Since I was a little girl, Western culture has been deeply rooted in most things that I did. From television to school, I always had a connection to the West. When my parents and I decided that the United States was the best place to come to college, I wasn’t terrified because I had seen aspects of American college life. I’d also watched many YouTube videos and streamed many American shows based on American college culture. I thought that I was more than prepared to go to college in the US—I was very wrong.
My first cultural shock was fashion. In U.S. colleges, there’s a lot of individualism in how people dress. From my observations, most people don’t care about color matching and the occasion they’re dressed up for. As long as it reflects a part of their personality and it’s comfortable, they’re fine. Back in Nigeria, we’re taught that clothes hold a huge significance to how you want to be viewed. If you want to be respected, dress like it. If you want to have fun, you dress that way. People dress to create an image of themselves instead of reflecting their individuality.
Still talking about fashion, there’s a weird trend about dirty sneakers in college. When my sneaker soles had some light brown stains, I didn’t wear them until they were clean. However, people in America feel very comfortable wearing crummy sneakers or even shoes with holes in them. That, my friend, is not a trend I hope to hop on.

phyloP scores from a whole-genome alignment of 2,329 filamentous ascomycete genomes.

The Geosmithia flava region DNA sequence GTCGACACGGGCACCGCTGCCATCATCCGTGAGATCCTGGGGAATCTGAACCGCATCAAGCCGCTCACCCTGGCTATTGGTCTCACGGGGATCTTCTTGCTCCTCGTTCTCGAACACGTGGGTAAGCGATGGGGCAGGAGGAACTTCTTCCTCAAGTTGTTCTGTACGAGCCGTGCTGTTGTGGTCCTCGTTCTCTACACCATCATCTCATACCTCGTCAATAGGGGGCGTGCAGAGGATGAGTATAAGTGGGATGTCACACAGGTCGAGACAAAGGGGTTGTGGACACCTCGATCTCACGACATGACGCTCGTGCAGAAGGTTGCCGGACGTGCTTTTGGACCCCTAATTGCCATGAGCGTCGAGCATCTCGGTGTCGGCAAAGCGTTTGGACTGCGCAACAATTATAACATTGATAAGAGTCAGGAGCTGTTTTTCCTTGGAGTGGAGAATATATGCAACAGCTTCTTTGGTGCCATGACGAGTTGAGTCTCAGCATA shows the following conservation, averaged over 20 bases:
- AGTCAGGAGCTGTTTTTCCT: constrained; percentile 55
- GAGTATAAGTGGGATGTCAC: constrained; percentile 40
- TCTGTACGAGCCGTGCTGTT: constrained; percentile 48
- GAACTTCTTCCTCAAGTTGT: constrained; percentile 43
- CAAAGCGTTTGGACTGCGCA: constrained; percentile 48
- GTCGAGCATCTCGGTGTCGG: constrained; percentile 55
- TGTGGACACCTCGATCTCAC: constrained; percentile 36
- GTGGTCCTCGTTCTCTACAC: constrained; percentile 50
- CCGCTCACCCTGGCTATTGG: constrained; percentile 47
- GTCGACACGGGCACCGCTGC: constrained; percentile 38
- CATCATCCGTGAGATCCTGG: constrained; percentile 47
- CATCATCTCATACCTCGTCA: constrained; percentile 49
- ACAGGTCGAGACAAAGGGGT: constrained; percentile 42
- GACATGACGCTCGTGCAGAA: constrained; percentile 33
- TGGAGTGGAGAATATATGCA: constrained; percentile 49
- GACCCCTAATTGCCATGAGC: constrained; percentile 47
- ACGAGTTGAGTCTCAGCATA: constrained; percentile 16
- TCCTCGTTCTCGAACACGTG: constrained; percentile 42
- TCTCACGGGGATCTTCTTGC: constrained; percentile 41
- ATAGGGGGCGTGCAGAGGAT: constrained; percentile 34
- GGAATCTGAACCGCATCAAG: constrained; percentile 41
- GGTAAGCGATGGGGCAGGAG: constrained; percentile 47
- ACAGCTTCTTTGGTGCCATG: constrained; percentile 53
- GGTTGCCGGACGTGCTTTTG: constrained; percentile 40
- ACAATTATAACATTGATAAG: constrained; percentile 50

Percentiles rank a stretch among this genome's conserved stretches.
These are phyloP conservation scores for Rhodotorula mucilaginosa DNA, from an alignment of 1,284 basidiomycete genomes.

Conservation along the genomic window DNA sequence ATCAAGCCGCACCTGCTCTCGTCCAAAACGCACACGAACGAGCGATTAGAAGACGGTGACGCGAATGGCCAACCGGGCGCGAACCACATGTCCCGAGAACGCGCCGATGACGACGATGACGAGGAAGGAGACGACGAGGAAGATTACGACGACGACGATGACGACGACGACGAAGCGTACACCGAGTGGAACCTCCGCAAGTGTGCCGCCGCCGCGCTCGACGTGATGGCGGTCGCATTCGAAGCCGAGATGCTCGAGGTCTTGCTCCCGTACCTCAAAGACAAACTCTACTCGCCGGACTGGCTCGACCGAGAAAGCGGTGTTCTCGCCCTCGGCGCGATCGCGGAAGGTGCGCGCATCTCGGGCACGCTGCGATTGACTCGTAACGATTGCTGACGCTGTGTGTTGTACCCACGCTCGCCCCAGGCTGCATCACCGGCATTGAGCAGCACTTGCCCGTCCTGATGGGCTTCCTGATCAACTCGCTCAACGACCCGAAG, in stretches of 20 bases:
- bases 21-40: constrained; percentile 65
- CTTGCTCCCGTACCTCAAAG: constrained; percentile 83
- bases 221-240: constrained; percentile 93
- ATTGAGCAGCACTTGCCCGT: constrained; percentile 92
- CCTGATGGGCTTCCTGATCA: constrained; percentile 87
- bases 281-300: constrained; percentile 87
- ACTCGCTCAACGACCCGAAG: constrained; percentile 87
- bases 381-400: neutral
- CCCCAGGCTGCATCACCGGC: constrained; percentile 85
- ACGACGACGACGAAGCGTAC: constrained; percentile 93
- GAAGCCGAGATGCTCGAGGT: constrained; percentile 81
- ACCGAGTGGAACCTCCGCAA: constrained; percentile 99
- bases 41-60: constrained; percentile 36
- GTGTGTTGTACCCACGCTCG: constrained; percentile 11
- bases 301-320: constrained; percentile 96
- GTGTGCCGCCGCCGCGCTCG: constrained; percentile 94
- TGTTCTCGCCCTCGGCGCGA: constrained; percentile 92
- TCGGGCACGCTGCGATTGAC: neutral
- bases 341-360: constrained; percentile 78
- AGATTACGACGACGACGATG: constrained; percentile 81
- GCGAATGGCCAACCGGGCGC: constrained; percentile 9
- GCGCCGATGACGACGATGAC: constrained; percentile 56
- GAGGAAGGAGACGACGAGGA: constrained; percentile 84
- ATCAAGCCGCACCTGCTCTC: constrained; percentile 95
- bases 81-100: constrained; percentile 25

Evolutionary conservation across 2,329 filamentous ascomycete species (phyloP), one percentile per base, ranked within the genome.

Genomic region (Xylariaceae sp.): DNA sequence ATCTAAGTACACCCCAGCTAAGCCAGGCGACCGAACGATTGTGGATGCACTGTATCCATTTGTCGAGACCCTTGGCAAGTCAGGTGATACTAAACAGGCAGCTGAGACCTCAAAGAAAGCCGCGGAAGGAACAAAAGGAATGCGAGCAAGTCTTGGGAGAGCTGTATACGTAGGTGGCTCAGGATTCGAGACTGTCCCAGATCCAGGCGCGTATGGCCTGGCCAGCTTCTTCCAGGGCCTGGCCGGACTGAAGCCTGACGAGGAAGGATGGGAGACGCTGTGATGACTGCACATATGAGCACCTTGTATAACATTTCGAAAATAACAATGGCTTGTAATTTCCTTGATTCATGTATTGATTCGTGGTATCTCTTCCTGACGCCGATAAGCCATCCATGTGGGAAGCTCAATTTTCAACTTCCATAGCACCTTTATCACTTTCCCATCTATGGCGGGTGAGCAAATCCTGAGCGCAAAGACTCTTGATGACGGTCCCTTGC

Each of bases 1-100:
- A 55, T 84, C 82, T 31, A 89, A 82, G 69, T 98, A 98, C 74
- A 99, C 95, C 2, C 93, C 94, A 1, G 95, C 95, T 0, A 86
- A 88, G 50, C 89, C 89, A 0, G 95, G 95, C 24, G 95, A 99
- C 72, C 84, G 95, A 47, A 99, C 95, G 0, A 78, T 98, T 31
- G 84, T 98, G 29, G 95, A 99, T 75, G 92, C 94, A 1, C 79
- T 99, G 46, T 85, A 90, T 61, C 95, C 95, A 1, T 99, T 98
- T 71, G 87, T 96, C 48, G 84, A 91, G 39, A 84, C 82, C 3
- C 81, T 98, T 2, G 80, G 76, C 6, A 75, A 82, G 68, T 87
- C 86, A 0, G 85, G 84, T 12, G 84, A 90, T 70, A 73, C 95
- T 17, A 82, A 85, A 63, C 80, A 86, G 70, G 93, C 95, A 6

Back home, the easiest way to be labeled as a very disrespectful person is by calling older people by their first names. You can imagine how astonished I was when I heard people call their professors by their first names. What surprised me, even more, was the casual, easy-going smile the professors gave to these calls. I doubt this is something I will ever get used to because I’d always seen this as an atrocity.
If the food here doesn’t drive me crazy, the standard system definitely will. Who knew telling the weather could be so difficult? My first week at Mount Holyoke, my roommate and I had gone to Late Night to snag some fries and mozzarella sticks. As I snuggled my hoodie tightly to my body, I asked her how cold it was. “52 degrees,” She responded. 52 degrees?! I told her she needed to update her weather app because it was glitching. If it was 52 degrees we would be leaving puddles of sweat everywhere we went. My roommate looked at me, confused, “Diamond, 52 degrees Fahrenheit is cold!” Fahrenheit: that was why I was almost losing my mind. I was so used to hearing the weather in Celsius, I forgot Fahrenheit existed. Maybe the world would be a better place if we all used the same system.
Americans are very open people, and it is something I am still trying to adapt to. I meet people for the first time, and they’re informing me about their estranged relationship with their parents. I am utterly shocked every time people spill such information. I try my best to hide my shock but, I am sure I do a terrible job because the conversation becomes very awkward. They barely know me. They don’t know if I can be trusted or if this conversation will evolve into a friendship. Yet they’re very comfortable sharing details about their lives that I feel only close friends should know. I love that confidence but, the Nigerian in me will not let me emulate it.
Aside from the discomfort of familiarizing myself with a new culture, I love these culture shocks. They are slowly making my college experience. They will be the things I can think of and laugh about someday. I’m happy I get to taste two different cultures, and I wouldn’t change it for the world.
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